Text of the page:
Tribal Lines Divide Kenyans

Moi won last week's elections, analysts say, thanks to Kenya's tribal divisions.

Daniel arap Moi, Kenya's president of 19 years, won another five years in office in last week's chaotic elections. But his survival as one of Africa's last old-style autocrats was due not to the will of the people, but to tribal arithmetic.

Just as in 1992, when Kenya held its first multiparty elections since 1966, Mr. Moi swept to the State House against the will of the country's fragmented majority: The embattled president garnered 40 percent of the vote against the opposition's combined 60 percent.

Marred by vehement allegations of rigging on the part of the losing opposition, Kenya's second experiment with multiparty contests pitted tribal identity against national interest.

Although analysts agree the president deserves credit for having secured peace and relative stability in a region plagued by violence and war, they say Moi has presided over the gradual disintegration of Kenya's once highly valued infrastructure.

Kenya's roads are full of potholes, and power shortages in Nairobi's residential areas are the maddening rule rather than the frustrating exception.

While neighboring countries like war-ravaged Rwanda are investing in telecommunications as a means to access the global network, Kenya's phone lines rank among the worst in East Africa.

Two decades of Moi leadership have indeed seen the rise of a sizable, urban-based middle class. But experts agree that the disparity between rich and poor has steadily widened, with much of the country's wealth concentrated in the hands of a well-connected few.

Last but not least, Kenya has the dubious honor of being the third-most corrupt country in the world, according to the nonprofit organization Transparency International.

"Tribal loyalties won over national interest," says a Nairobi-based observer, who asked that his name not be used.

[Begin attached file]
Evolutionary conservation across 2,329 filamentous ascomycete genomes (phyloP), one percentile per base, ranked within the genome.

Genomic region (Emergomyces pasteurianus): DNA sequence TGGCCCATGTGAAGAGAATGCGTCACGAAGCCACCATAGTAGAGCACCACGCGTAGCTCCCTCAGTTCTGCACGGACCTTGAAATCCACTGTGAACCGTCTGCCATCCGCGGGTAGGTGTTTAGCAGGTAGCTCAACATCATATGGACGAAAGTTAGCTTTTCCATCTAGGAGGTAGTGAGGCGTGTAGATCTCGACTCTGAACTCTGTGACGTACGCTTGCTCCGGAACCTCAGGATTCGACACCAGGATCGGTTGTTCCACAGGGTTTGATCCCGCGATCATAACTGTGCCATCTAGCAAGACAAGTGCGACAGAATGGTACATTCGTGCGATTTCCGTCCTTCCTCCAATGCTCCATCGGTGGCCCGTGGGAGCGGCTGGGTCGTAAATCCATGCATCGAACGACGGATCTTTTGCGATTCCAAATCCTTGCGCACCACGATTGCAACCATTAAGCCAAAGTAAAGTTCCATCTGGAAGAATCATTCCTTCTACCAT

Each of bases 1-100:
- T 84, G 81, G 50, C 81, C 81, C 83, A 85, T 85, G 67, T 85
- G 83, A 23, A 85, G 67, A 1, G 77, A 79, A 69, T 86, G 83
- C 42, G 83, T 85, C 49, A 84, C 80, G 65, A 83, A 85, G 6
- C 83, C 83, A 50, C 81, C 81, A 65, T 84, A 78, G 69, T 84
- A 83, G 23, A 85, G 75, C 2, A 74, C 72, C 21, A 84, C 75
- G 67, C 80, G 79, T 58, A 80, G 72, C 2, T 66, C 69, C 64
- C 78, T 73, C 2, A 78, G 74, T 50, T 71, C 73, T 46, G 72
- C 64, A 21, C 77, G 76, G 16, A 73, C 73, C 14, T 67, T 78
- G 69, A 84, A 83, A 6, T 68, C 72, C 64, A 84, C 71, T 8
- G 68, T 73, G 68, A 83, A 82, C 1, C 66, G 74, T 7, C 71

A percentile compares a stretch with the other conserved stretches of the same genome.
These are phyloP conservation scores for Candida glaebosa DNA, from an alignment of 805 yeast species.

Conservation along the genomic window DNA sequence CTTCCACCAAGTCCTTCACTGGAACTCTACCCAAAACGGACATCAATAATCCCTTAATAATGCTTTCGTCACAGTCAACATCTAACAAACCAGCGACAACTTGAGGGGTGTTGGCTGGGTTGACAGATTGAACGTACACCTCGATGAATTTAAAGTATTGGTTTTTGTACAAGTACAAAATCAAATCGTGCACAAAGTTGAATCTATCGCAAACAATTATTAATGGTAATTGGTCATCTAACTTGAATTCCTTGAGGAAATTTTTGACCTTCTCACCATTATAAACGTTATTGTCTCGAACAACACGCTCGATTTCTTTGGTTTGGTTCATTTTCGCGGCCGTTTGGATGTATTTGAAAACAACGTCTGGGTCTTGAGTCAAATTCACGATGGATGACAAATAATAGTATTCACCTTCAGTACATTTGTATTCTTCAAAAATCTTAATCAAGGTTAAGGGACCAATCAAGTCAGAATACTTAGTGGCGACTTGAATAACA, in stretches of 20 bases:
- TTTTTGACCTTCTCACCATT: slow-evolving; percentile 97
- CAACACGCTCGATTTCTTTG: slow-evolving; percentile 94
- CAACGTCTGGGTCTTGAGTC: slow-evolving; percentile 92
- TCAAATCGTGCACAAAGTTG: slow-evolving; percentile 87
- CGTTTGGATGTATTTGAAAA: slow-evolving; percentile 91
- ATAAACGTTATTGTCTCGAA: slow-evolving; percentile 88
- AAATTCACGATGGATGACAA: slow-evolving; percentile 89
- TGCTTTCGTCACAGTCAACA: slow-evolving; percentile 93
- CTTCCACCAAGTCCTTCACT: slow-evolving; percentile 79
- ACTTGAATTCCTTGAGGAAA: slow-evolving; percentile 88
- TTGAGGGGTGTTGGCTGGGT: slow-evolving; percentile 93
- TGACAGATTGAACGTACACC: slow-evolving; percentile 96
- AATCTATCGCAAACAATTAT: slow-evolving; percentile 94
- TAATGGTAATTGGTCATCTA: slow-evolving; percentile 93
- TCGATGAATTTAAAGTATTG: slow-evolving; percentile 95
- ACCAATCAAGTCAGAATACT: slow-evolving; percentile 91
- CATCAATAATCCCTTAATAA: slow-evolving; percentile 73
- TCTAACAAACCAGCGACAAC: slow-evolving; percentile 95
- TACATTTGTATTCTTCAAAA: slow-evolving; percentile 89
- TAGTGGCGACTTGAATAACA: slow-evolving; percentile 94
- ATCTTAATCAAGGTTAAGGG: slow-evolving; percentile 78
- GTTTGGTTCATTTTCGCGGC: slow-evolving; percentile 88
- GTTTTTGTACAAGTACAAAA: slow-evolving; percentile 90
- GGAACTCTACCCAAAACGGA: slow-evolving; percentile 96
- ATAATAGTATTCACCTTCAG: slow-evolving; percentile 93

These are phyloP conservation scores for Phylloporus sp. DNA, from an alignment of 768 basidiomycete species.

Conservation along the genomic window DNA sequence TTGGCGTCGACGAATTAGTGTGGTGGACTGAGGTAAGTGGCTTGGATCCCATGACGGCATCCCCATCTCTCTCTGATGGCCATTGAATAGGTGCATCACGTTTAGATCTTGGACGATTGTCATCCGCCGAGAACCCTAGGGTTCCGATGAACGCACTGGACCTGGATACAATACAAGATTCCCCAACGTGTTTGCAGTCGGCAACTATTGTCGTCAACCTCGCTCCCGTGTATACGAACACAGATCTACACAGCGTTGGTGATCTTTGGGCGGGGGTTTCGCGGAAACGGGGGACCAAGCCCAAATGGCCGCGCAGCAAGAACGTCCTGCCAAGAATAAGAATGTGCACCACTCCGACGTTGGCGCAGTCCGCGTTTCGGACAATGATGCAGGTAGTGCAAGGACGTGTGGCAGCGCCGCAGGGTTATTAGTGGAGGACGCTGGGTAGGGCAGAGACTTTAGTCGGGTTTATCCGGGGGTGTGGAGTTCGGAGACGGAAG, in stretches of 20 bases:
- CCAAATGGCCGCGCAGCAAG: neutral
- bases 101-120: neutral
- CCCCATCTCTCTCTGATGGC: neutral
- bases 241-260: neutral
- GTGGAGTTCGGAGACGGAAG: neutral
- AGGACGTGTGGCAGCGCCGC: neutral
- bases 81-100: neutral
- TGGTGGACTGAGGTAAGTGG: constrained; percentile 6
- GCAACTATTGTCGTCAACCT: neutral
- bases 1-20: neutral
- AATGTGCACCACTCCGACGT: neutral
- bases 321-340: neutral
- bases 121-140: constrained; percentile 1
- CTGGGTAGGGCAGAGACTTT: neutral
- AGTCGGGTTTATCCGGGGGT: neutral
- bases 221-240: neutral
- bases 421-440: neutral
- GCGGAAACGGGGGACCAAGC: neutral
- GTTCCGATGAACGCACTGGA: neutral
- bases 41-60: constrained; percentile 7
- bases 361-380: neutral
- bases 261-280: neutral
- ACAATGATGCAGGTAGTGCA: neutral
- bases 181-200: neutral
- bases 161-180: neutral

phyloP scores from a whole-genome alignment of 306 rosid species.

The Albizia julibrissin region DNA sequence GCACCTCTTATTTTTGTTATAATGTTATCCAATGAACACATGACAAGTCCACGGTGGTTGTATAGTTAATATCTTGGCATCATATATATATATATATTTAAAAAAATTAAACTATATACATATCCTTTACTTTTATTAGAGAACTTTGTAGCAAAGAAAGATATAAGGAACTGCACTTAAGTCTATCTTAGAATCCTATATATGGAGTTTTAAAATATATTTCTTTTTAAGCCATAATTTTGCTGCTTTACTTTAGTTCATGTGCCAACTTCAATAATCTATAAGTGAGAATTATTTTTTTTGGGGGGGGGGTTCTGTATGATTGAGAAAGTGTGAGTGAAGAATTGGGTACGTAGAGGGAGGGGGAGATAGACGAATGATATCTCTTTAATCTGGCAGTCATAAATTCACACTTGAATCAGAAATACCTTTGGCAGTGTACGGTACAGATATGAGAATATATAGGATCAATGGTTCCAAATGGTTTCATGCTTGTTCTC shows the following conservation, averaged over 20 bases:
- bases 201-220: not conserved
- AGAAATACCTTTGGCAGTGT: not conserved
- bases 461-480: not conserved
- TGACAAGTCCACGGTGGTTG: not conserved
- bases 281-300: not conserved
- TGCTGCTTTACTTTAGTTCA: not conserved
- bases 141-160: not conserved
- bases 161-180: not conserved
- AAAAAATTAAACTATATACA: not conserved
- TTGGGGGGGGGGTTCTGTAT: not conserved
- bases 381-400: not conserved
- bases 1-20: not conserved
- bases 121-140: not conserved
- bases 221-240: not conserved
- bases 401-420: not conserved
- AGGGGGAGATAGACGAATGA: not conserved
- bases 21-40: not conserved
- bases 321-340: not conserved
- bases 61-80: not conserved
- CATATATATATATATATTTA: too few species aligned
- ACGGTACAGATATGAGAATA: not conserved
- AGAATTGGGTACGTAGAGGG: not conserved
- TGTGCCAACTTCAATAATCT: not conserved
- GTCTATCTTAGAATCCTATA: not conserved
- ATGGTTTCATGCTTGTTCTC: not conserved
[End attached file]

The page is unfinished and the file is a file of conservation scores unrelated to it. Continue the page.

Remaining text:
"Once again, we are reminded that Kenya, like many other countries in Africa, started out as an artificial geopolitical entity. At this stage in the country's history, Kenyans still see themselves as Luos, or Kikuyus, or whatever before they see themselves as Kenyans. They would have united and voted Moi out of office if this weren't true."

AS results trickled in from the country's 210 constituencies, Mwai Kibaki of the Democratic Party - Moi's closest contender with 31 percent of the vote - insisted poll results had been rigged in favor of the ruling Kenya African National Union.

Yet Mr. Kibaki, who cashed in on the loyalty of the country's largest tribe, the Kikuyus, stood no chance of winning support from the Luos or from any of the smaller tribes.

Conversely, much of the support for Moi's KANU came from small ethnic groups, whose mistrust of the larger tribes runs deep.

"That's not surprising when you consider that KANU is an alliance of small tribes whose main priority is preventing the Luos or the Kikuyus from taking power," a Western diplomat says.

With the elections over, focus is shifting to the country's future over the next five years.

Moi has reiterated his commitment to constitutional reform and expanding democratic liberties. But the issue, observers say, is whether he will take concrete steps to curb rampant corruption.

"The question investors are asking is whether Kenya will remain fertile ground for another Goldenberg [affair]," says the Nairobi-based observer.

Rated the country's most embarrassing scandal, the 1991 to 1993 gold-exporting scam siphoned $400 million out of state coffers. The affair was allegedly orchestrated by powerful officials, among them Vice President George Saitoti.

Corruption in government dealings resulted in the unprecedented suspension of a $205 million loan by the International Monetary Fund last year.

IMF officials are due back in Nairobi this month to discuss rescheduling the loan, and Moi will need to persuade them a new era of transparency is at hand.

"There is the real possibility that the new Moi administration will do things differently, if only because it is facing economic problems of a serious magnitude," the Western diplomat says. "He is under significant pressure to find new sources of income."

The suspension of the IMF loan, a disastrous year for tourism - which ground to a halt after violence wrecked the coast, leaving 72 people dead - and dismal prospects for agriculture combined to make 1997 one of the worst ever in economic terms.

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